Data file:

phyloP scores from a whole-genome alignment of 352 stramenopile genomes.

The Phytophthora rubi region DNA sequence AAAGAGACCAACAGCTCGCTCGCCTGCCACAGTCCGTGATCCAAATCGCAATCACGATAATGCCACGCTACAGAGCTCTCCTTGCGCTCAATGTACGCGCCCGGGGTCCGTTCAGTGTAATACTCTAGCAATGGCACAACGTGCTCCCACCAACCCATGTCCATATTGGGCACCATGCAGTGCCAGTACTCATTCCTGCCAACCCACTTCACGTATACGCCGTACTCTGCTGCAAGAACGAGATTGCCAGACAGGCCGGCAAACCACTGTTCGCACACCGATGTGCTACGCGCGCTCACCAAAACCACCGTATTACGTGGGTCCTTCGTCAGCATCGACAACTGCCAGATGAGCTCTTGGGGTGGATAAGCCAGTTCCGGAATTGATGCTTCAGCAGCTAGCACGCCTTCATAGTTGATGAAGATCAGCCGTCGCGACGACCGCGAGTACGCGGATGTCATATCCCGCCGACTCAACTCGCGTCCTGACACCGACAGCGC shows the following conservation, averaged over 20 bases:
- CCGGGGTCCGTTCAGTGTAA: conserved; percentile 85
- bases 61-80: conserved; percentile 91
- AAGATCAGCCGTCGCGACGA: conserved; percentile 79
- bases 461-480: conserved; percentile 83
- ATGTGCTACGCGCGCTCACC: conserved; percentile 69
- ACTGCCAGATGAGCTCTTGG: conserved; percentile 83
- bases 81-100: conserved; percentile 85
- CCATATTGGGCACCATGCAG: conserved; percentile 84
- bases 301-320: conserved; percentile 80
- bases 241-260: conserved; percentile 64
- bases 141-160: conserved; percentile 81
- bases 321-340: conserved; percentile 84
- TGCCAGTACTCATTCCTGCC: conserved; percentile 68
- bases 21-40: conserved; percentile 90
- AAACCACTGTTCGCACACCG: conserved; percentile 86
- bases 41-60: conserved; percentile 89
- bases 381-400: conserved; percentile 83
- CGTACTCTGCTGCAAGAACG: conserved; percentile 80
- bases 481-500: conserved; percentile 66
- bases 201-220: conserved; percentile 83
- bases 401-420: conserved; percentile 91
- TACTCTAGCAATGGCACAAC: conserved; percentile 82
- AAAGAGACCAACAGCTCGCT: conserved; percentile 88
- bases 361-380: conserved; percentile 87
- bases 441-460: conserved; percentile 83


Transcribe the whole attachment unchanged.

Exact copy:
phyloP scores from a whole-genome alignment of 352 stramenopile genomes.

The Phytophthora rubi region DNA sequence AAAGAGACCAACAGCTCGCTCGCCTGCCACAGTCCGTGATCCAAATCGCAATCACGATAATGCCACGCTACAGAGCTCTCCTTGCGCTCAATGTACGCGCCCGGGGTCCGTTCAGTGTAATACTCTAGCAATGGCACAACGTGCTCCCACCAACCCATGTCCATATTGGGCACCATGCAGTGCCAGTACTCATTCCTGCCAACCCACTTCACGTATACGCCGTACTCTGCTGCAAGAACGAGATTGCCAGACAGGCCGGCAAACCACTGTTCGCACACCGATGTGCTACGCGCGCTCACCAAAACCACCGTATTACGTGGGTCCTTCGTCAGCATCGACAACTGCCAGATGAGCTCTTGGGGTGGATAAGCCAGTTCCGGAATTGATGCTTCAGCAGCTAGCACGCCTTCATAGTTGATGAAGATCAGCCGTCGCGACGACCGCGAGTACGCGGATGTCATATCCCGCCGACTCAACTCGCGTCCTGACACCGACAGCGC shows the following conservation, averaged over 20 bases:
- CCGGGGTCCGTTCAGTGTAA: conserved; percentile 85
- bases 61-80: conserved; percentile 91
- AAGATCAGCCGTCGCGACGA: conserved; percentile 79
- bases 461-480: conserved; percentile 83
- ATGTGCTACGCGCGCTCACC: conserved; percentile 69
- ACTGCCAGATGAGCTCTTGG: conserved; percentile 83
- bases 81-100: conserved; percentile 85
- CCATATTGGGCACCATGCAG: conserved; percentile 84
- bases 301-320: conserved; percentile 80
- bases 241-260: conserved; percentile 64
- bases 141-160: conserved; percentile 81
- bases 321-340: conserved; percentile 84
- TGCCAGTACTCATTCCTGCC: conserved; percentile 68
- bases 21-40: conserved; percentile 90
- AAACCACTGTTCGCACACCG: conserved; percentile 86
- bases 41-60: conserved; percentile 89
- bases 381-400: conserved; percentile 83
- CGTACTCTGCTGCAAGAACG: conserved; percentile 80
- bases 481-500: conserved; percentile 66
- bases 201-220: conserved; percentile 83
- bases 401-420: conserved; percentile 91
- TACTCTAGCAATGGCACAAC: conserved; percentile 82
- AAAGAGACCAACAGCTCGCT: conserved; percentile 88
- bases 361-380: conserved; percentile 87
- bases 441-460: conserved; percentile 83